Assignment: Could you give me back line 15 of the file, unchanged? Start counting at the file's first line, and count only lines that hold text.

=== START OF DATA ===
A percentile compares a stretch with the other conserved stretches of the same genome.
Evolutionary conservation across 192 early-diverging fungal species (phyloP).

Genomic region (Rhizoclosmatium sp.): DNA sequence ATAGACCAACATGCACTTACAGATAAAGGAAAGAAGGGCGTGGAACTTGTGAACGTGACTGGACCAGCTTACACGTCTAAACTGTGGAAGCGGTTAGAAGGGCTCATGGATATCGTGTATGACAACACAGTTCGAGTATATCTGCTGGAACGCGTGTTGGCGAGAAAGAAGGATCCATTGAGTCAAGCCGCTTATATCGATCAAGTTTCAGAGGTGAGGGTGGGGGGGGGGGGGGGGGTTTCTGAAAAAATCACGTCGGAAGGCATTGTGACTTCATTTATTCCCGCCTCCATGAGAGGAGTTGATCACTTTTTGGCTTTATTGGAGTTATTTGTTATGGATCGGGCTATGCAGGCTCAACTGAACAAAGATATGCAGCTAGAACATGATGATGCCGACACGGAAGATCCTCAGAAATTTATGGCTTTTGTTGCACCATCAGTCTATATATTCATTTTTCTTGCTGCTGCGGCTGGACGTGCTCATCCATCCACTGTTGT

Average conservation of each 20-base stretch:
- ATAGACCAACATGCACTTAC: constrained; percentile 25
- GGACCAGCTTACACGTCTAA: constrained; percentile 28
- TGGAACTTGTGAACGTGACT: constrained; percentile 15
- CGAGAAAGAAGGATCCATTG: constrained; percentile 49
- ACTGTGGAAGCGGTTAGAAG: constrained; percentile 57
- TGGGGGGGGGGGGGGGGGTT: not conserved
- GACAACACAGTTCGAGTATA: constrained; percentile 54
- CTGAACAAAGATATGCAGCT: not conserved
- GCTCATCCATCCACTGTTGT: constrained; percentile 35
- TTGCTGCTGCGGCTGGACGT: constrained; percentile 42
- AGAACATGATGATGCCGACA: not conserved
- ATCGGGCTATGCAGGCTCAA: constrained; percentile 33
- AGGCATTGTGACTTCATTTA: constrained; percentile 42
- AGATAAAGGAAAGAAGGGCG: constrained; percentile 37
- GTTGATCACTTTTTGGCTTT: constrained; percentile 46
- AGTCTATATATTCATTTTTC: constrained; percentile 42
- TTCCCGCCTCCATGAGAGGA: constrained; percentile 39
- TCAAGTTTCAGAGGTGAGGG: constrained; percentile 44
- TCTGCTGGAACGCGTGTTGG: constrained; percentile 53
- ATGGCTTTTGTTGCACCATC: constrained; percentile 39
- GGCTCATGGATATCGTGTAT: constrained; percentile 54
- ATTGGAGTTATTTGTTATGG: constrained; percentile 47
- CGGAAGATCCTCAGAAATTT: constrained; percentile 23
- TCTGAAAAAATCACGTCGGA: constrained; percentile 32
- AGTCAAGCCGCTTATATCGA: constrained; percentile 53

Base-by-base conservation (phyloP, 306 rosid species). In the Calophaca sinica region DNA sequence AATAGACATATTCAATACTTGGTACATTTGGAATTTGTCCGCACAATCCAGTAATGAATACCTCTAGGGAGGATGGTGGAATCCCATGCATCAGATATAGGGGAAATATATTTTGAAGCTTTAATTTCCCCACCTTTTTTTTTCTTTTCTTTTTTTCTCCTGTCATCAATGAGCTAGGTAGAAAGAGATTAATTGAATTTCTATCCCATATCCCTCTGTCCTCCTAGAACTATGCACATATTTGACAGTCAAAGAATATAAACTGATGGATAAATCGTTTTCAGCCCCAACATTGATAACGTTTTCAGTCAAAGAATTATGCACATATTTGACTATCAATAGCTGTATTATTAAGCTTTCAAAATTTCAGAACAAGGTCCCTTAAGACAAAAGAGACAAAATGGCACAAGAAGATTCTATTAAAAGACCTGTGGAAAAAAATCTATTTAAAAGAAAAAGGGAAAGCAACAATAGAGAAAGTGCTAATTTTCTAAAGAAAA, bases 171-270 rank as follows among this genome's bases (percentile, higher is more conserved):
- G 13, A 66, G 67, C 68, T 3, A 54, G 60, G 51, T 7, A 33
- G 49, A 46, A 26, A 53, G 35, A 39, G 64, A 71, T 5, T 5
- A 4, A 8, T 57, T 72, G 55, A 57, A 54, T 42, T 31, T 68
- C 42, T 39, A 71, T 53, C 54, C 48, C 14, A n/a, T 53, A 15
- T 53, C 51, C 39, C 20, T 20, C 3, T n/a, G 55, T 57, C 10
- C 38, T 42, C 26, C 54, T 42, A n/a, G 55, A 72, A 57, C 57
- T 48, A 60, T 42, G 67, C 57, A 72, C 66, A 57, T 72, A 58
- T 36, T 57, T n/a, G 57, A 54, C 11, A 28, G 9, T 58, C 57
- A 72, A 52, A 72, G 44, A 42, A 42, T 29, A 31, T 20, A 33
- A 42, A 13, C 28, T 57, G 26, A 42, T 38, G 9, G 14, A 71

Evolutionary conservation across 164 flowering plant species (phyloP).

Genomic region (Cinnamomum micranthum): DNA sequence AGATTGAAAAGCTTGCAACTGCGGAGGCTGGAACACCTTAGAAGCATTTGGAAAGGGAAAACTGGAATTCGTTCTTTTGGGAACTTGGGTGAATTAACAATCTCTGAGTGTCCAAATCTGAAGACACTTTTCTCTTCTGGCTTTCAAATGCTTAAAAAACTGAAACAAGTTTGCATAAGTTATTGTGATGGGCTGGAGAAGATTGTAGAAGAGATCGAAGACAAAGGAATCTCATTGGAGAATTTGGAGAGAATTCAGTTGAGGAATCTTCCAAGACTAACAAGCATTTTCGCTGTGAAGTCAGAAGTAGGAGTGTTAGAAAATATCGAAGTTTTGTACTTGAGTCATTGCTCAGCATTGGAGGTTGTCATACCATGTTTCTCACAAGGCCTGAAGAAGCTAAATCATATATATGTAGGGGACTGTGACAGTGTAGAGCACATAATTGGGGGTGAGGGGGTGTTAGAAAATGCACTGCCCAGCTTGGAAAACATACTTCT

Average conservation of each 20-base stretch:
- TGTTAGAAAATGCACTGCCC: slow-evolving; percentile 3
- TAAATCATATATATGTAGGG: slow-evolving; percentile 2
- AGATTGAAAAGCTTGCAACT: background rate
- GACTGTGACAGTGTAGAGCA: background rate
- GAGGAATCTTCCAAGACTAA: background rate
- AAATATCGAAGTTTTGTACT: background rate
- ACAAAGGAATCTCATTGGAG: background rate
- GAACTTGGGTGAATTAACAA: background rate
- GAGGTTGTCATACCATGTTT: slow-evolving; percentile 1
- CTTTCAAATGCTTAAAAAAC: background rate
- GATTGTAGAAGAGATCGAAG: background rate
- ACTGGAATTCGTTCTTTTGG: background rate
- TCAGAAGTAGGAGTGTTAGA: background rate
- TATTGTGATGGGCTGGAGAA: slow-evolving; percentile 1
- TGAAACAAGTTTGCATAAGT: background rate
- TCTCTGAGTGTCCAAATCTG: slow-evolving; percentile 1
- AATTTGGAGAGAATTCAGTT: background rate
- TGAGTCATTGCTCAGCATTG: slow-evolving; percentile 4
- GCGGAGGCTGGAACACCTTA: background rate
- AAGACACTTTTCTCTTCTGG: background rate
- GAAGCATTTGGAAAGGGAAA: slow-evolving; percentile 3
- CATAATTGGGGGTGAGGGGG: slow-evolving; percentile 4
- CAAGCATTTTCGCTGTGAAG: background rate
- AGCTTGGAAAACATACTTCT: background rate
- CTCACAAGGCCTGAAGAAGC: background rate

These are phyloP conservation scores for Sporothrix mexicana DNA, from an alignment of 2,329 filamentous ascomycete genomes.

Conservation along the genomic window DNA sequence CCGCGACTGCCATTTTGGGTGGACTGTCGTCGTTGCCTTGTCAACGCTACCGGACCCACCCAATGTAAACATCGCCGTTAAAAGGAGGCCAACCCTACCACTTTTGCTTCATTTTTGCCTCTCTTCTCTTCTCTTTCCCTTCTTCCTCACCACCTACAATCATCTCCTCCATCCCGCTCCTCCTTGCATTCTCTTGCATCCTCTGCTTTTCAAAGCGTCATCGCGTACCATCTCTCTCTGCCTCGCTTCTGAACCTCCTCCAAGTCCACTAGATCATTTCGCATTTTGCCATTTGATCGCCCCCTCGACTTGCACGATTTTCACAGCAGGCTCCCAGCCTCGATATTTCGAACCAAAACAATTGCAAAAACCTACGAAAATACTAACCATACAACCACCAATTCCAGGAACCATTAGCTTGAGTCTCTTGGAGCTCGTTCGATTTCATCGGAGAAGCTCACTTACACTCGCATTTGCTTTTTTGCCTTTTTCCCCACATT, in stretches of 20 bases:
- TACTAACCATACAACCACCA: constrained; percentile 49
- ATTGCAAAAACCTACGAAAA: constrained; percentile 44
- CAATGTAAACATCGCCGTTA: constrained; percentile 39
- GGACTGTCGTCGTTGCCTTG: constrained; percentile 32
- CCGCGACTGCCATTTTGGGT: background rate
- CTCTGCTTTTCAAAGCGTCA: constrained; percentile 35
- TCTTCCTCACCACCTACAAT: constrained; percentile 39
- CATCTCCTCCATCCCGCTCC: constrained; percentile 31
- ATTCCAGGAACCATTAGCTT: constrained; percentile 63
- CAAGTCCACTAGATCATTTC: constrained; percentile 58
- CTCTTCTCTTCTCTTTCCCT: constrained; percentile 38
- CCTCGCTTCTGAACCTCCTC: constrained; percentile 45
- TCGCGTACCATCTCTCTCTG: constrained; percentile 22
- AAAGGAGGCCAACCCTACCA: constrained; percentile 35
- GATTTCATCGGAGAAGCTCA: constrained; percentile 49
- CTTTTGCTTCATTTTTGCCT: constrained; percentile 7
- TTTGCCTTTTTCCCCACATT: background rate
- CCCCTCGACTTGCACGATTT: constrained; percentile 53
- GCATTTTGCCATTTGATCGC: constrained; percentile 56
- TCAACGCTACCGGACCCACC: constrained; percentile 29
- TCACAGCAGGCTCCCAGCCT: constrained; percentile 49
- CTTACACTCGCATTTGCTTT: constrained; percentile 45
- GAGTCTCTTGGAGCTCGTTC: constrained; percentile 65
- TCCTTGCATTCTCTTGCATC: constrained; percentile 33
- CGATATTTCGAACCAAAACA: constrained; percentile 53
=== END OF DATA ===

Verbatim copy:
- AGAACATGATGATGCCGACA: not conserved